Full text: The national Church of Sweden

d from 
2 Elbe. 
in the 
ines of 
huslén, 
ss. and 
sign to 
vs con- 
ummer, 
Prob- 
South 
» foll.). 
to have 
nes (D. 
ed with 
d Den- 
i some 
rough, 
lace of 
sh, and 
stics of 
unning 
nd in- 
n. To 
in and 
of the 
2 Thor 
ho still 
leys of 
stinctly 
bears 
, while 
d type. 
equally 
.an his 
trast is 
ats the 
§ 7—THIRD PERIOD IRON AGE (A.D. 400—Y00). 23 
flesh of his goats, and drinks the homely ale. Odin’s 
weapon is the spear, Thor’s is the more primitive hammer. 
It is to Odin that all the warriors go after death; Thor gets 
only the thralls *’ (Craigie, l.c., p. 22). 
Thor is specially the god of the Norwegians. 
§ 7.—THE THIRD PERIOD OF THE IRON AGE, 400 A.D.—700 
A.D. HuGLEIK’sS Rap. THE ROMANCE OF 
BrowULF AND WEST GOTHLAND. 
The age of Byzantine gold dates from about 400 A.D., 
and extends to 700 A.D., the beginning of the Viking Age. 
[ have already noticed one striking phenomenon of this 
oeriod—the great influx of Byzantine gold. Besides the 
coins, gold rings of two pounds weight and more have 
been found in Sweden, and as much as twenty-seven 
pounds weight in one hoard. These may be presumed to 
have been made from gold coins melted down. No native 
coins were in use, but bracteate ornaments, stamped with 
figures and runes, barbaric copies of Roman coins, are 
rather frequent. Spiral rings of gold seem to have been 
used in the place of money. The art of this period has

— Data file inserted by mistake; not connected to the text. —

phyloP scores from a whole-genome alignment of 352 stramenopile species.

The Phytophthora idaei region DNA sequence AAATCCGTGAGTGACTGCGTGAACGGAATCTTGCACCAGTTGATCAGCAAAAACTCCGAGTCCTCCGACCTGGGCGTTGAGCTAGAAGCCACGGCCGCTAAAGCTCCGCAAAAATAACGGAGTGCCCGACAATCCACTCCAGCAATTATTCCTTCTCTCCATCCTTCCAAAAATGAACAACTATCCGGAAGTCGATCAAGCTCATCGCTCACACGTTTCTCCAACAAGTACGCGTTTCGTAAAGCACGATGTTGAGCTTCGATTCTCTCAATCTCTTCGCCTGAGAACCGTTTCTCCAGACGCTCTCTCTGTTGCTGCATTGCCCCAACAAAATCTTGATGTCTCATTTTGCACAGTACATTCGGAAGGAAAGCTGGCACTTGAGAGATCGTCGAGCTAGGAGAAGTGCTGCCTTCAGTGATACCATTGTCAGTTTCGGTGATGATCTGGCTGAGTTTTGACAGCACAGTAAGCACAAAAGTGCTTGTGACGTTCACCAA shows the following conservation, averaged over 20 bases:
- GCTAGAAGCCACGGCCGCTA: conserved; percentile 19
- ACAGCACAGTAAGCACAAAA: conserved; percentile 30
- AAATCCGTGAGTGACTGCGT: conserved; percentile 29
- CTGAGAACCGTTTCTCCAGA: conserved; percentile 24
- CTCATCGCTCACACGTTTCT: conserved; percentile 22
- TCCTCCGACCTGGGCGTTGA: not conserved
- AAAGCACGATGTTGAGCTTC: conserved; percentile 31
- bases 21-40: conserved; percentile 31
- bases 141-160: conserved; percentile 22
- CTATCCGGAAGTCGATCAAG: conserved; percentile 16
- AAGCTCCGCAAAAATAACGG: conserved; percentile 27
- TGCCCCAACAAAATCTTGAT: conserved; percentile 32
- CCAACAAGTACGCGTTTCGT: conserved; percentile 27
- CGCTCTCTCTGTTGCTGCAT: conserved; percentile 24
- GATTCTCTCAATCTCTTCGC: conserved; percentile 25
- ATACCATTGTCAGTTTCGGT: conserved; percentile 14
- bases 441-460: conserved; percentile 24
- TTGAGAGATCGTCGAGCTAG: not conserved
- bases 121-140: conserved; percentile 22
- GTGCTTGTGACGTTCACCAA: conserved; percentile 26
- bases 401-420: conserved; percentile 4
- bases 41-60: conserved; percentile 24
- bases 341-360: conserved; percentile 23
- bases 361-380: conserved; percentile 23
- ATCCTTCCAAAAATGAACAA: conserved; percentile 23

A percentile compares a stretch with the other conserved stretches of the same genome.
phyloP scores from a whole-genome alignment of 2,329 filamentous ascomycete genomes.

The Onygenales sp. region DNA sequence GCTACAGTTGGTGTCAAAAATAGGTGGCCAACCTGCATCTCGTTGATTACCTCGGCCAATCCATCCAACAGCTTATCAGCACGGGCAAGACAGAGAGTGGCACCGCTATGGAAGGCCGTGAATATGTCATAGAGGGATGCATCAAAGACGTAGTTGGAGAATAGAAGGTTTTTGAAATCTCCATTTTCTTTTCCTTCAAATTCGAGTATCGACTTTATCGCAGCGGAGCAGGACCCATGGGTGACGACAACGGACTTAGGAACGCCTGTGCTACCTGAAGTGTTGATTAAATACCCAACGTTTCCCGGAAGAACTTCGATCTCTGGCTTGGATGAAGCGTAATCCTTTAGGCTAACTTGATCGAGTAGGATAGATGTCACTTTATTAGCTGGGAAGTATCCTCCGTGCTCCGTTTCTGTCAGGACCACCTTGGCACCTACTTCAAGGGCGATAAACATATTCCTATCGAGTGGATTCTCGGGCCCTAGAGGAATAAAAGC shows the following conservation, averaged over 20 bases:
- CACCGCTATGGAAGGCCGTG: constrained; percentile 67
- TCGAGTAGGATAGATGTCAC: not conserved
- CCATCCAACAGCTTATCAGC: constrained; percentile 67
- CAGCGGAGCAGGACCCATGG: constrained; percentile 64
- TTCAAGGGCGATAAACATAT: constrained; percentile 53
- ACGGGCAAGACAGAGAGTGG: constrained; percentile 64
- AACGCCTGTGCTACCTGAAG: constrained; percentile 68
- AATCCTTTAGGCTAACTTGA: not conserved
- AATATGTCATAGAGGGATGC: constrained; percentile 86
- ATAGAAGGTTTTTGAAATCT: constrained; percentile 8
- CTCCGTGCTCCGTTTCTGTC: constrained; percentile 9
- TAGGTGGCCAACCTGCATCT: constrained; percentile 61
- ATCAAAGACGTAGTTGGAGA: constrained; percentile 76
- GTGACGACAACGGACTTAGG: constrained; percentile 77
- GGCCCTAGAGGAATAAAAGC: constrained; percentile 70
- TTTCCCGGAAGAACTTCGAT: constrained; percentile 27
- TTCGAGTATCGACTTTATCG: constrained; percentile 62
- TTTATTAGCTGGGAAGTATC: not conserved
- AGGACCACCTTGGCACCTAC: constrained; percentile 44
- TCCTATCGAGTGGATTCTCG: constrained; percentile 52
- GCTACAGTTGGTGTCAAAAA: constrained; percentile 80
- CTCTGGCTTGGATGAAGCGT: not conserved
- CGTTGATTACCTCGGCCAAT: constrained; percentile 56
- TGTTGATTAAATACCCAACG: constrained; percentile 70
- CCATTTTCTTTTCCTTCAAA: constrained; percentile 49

much beauty, and it shows traces of Celtic influence. To 
this period belong certain remarkable finds at Lake Vendel 
and the three great barrows at Old Upsala (See Montelius: 
Civ., pp. 139-141). In this period we begin to touch 
European history in another direction through Hugleik or 
Hygelak, king of the Weder-Goths, and uncle of Beowulf, 
who may plausibly be identified with the ‘‘ Danish” 
Chlochilaicus, whom Gregory of Tours describes as mak- 
ing a raid upon the kingdom of Theoderic I., one of the 
sons of Clovis (Hist. Franc., Bk. iii., c. 3). This places 
him in the years 511 A.D.—533 A.p. The romance of 
Beowulf itself, which is preserved only in Anglo-Saxon, 
and has a faint Christian tinge, is probably later, but it is, 
[ suppose, substantially the earliest monument of Scan- 
dinavian literature, and the civilization described in it is 
really pre-Christian. If the Weder-Goths lived in tbe
	        
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